Monday, July 7, 2008

Welcome to the Ohio Media Reform Blog!

Dear Media Reform Advocates,

Welcome to our new blog. I can get anyone interested in posting articles a writing account here. Please give us your feed back on the Media Reform Conference. I had a great time and have a lot of ideas for some projects I'd like to discuss with you all, but first I'd like to hear your thoughts on the conference.




Chris Johnson said...

Thanks for getting the ball rolling Justin!

Chris Johnson said...

I will go ahead and be first to share my thoughts on the Conference.

This was my second National Conference on Media Reform, I attended the 2005 conference in St. Louis as well. During 2005 the focus was on building independent voices and pushing back against the "big machine" of media consolodation and corporate power. I couldn't help but notice that this time around there was an underlying theme not just that our media is trouble, but that our very democracy is in trouble. I think this speaks to just how far backwards we (as a country) have gone in such a short period of time.

I felt the conference was fantastic overall and I love the accessability of some of the most important voices of our time. I like that I can approach Naomi Klein and ask her a question or that I can say hello to Amy Goodman and get her thoughts on an issue. I think this only emphasizes that we are all in this together. Certainly the "Media and the War" panel was fantastic and the panel which I thought was the most informative was actually the last one I attended which discussed the "Bigger Picture".

In this panel there was a great discussion about the need to tie our talk about media reform to the greater problem of the type of capitalism that persists in society. This type of economic model does not promote our values and does not work toward uplifting the best in society. It is important to look at Media Reform as a symptom of this problem and it is important to recognize this in order to effectively fight both. It is also important to tie our fight for media reform to the overall values which we wish to acheive. Some of the values discussed within this panel were as follows:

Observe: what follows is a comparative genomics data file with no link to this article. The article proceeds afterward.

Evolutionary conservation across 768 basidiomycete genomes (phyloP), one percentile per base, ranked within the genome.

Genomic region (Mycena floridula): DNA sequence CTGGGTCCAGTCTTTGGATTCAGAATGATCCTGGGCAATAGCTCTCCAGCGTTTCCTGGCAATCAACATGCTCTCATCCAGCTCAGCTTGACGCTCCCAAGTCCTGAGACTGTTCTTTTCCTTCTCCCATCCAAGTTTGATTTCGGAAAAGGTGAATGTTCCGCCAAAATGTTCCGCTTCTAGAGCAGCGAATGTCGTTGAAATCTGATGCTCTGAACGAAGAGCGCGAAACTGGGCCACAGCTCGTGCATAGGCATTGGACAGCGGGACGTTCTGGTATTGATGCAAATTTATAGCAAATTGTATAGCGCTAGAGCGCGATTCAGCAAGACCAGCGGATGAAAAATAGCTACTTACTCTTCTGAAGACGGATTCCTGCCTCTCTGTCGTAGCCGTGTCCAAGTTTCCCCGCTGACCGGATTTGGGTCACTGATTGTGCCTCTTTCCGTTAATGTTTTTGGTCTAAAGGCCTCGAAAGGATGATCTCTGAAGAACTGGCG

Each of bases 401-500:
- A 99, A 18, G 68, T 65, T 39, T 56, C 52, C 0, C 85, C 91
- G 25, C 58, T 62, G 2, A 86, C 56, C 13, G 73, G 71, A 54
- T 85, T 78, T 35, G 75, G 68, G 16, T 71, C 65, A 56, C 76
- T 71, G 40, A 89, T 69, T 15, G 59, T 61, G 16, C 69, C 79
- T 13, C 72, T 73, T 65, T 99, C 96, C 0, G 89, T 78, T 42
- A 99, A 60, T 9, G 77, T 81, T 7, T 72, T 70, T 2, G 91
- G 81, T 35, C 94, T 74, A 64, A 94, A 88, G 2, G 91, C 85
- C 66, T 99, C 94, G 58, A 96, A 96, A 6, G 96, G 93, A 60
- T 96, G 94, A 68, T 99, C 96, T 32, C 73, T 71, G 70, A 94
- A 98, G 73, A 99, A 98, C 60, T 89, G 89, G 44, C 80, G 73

1. Everyone has an absolute standing and worth.
2. People are more important than profits.
3. Democracy is fundamental to our society.
4. Inequality erodes dignity
5. Equality is essential to dignity and democracy.

Another subpoint that should be mentioned is to be able to counter the idea of "personal morality", which we so often hear, with the idea of a "social morality". We have to have a story about the way that the world works, locate ourselves within that story, and then create and work toward a vision of the way we wish the world to be. I think these points can and do relate to our struggle for media reform.

So I suppose the question that everyone has when they leave the conference is where to begin and what is best for our individual communities. Is it a matter of education and disseminating educational information to our communities? Is it a lack of public spaces for social commentary? Do we start with pressuring our leaders or is it more effective to pool our resources, become our own leaders, and develop a voice that can be heard?

Obviously the questions and answers are different depending on the community, but I think a blog like this is a good place to start.

I look forward to hearing more thoughts on the conference.